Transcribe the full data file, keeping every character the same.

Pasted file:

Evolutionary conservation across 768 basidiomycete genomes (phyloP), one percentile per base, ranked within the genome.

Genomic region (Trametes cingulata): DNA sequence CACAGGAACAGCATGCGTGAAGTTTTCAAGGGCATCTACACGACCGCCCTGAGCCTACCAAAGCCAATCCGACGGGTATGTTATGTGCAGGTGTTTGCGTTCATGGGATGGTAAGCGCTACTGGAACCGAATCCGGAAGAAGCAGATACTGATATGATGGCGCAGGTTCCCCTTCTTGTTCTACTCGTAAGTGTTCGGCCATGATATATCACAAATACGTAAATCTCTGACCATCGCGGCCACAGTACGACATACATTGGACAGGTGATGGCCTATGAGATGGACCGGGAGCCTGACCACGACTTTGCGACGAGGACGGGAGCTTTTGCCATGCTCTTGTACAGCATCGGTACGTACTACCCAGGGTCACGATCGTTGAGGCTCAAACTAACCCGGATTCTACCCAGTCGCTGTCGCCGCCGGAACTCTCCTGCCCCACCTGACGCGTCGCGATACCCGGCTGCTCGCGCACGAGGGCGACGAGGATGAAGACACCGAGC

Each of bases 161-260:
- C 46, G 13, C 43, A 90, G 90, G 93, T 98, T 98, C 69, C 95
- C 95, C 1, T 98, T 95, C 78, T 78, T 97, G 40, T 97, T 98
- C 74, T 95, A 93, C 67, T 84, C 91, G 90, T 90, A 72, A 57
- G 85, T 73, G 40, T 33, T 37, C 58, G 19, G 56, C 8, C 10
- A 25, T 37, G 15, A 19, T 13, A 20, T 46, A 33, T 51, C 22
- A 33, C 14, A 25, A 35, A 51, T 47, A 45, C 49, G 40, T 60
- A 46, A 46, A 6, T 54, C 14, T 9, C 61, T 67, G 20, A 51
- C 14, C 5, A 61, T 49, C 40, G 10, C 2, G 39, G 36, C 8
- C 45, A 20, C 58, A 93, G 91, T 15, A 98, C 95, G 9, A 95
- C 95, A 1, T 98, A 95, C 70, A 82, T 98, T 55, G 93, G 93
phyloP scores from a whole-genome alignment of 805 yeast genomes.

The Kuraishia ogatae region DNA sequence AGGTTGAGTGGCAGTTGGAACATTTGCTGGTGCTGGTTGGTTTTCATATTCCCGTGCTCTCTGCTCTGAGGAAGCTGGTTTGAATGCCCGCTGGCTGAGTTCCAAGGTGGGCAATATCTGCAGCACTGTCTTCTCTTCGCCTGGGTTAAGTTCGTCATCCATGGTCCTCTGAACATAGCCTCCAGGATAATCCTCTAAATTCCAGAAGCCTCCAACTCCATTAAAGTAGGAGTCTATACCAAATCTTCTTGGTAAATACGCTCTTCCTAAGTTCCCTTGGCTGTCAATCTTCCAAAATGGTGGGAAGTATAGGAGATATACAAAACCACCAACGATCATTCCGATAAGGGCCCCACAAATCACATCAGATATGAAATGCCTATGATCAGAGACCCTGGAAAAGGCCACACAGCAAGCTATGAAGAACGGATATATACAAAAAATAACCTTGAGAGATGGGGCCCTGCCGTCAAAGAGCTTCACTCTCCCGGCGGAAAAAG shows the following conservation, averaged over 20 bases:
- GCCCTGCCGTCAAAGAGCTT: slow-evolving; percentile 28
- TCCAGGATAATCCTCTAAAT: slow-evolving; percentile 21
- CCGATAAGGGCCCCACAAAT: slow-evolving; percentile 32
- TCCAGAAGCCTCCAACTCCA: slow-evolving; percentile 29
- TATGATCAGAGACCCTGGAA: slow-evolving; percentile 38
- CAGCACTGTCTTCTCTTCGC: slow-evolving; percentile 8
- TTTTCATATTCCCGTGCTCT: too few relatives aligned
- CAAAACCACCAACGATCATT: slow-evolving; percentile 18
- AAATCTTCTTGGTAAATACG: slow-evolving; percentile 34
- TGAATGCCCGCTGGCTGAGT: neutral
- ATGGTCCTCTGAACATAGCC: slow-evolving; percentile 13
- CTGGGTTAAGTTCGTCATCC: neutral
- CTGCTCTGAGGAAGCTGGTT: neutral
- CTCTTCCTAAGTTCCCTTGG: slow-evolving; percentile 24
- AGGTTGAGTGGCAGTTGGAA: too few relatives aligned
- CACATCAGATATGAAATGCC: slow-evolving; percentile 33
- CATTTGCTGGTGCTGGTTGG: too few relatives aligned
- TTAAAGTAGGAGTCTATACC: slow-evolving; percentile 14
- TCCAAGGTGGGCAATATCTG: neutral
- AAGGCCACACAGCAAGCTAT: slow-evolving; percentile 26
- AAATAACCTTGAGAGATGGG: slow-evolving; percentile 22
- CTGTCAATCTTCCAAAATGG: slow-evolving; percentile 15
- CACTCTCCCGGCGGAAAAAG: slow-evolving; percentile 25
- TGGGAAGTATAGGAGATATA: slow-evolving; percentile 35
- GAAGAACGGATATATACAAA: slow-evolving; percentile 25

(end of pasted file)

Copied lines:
Evolutionary conservation across 768 basidiomycete genomes (phyloP), one percentile per base, ranked within the genome.

Genomic region (Trametes cingulata): DNA sequence CACAGGAACAGCATGCGTGAAGTTTTCAAGGGCATCTACACGACCGCCCTGAGCCTACCAAAGCCAATCCGACGGGTATGTTATGTGCAGGTGTTTGCGTTCATGGGATGGTAAGCGCTACTGGAACCGAATCCGGAAGAAGCAGATACTGATATGATGGCGCAGGTTCCCCTTCTTGTTCTACTCGTAAGTGTTCGGCCATGATATATCACAAATACGTAAATCTCTGACCATCGCGGCCACAGTACGACATACATTGGACAGGTGATGGCCTATGAGATGGACCGGGAGCCTGACCACGACTTTGCGACGAGGACGGGAGCTTTTGCCATGCTCTTGTACAGCATCGGTACGTACTACCCAGGGTCACGATCGTTGAGGCTCAAACTAACCCGGATTCTACCCAGTCGCTGTCGCCGCCGGAACTCTCCTGCCCCACCTGACGCGTCGCGATACCCGGCTGCTCGCGCACGAGGGCGACGAGGATGAAGACACCGAGC

Each of bases 161-260:
- C 46, G 13, C 43, A 90, G 90, G 93, T 98, T 98, C 69, C 95
- C 95, C 1, T 98, T 95, C 78, T 78, T 97, G 40, T 97, T 98
- C 74, T 95, A 93, C 67, T 84, C 91, G 90, T 90, A 72, A 57
- G 85, T 73, G 40, T 33, T 37, C 58, G 19, G 56, C 8, C 10
- A 25, T 37, G 15, A 19, T 13, A 20, T 46, A 33, T 51, C 22
- A 33, C 14, A 25, A 35, A 51, T 47, A 45, C 49, G 40, T 60
- A 46, A 46, A 6, T 54, C 14, T 9, C 61, T 67, G 20, A 51
- C 14, C 5, A 61, T 49, C 40, G 10, C 2, G 39, G 36, C 8
- C 45, A 20, C 58, A 93, G 91, T 15, A 98, C 95, G 9, A 95
- C 95, A 1, T 98, A 95, C 70, A 82, T 98, T 55, G 93, G 93
phyloP scores from a whole-genome alignment of 805 yeast genomes.

The Kuraishia ogatae region DNA sequence AGGTTGAGTGGCAGTTGGAACATTTGCTGGTGCTGGTTGGTTTTCATATTCCCGTGCTCTCTGCTCTGAGGAAGCTGGTTTGAATGCCCGCTGGCTGAGTTCCAAGGTGGGCAATATCTGCAGCACTGTCTTCTCTTCGCCTGGGTTAAGTTCGTCATCCATGGTCCTCTGAACATAGCCTCCAGGATAATCCTCTAAATTCCAGAAGCCTCCAACTCCATTAAAGTAGGAGTCTATACCAAATCTTCTTGGTAAATACGCTCTTCCTAAGTTCCCTTGGCTGTCAATCTTCCAAAATGGTGGGAAGTATAGGAGATATACAAAACCACCAACGATCATTCCGATAAGGGCCCCACAAATCACATCAGATATGAAATGCCTATGATCAGAGACCCTGGAAAAGGCCACACAGCAAGCTATGAAGAACGGATATATACAAAAAATAACCTTGAGAGATGGGGCCCTGCCGTCAAAGAGCTTCACTCTCCCGGCGGAAAAAG shows the following conservation, averaged over 20 bases:
- GCCCTGCCGTCAAAGAGCTT: slow-evolving; percentile 28
- TCCAGGATAATCCTCTAAAT: slow-evolving; percentile 21
- CCGATAAGGGCCCCACAAAT: slow-evolving; percentile 32
- TCCAGAAGCCTCCAACTCCA: slow-evolving; percentile 29
- TATGATCAGAGACCCTGGAA: slow-evolving; percentile 38
- CAGCACTGTCTTCTCTTCGC: slow-evolving; percentile 8
- TTTTCATATTCCCGTGCTCT: too few relatives aligned
- CAAAACCACCAACGATCATT: slow-evolving; percentile 18
- AAATCTTCTTGGTAAATACG: slow-evolving; percentile 34
- TGAATGCCCGCTGGCTGAGT: neutral
- ATGGTCCTCTGAACATAGCC: slow-evolving; percentile 13
- CTGGGTTAAGTTCGTCATCC: neutral
- CTGCTCTGAGGAAGCTGGTT: neutral
- CTCTTCCTAAGTTCCCTTGG: slow-evolving; percentile 24
- AGGTTGAGTGGCAGTTGGAA: too few relatives aligned
- CACATCAGATATGAAATGCC: slow-evolving; percentile 33
- CATTTGCTGGTGCTGGTTGG: too few relatives aligned
- TTAAAGTAGGAGTCTATACC: slow-evolving; percentile 14
- TCCAAGGTGGGCAATATCTG: neutral
- AAGGCCACACAGCAAGCTAT: slow-evolving; percentile 26
- AAATAACCTTGAGAGATGGG: slow-evolving; percentile 22
- CTGTCAATCTTCCAAAATGG: slow-evolving; percentile 15
- CACTCTCCCGGCGGAAAAAG: slow-evolving; percentile 25
- TGGGAAGTATAGGAGATATA: slow-evolving; percentile 35
- GAAGAACGGATATATACAAA: slow-evolving; percentile 25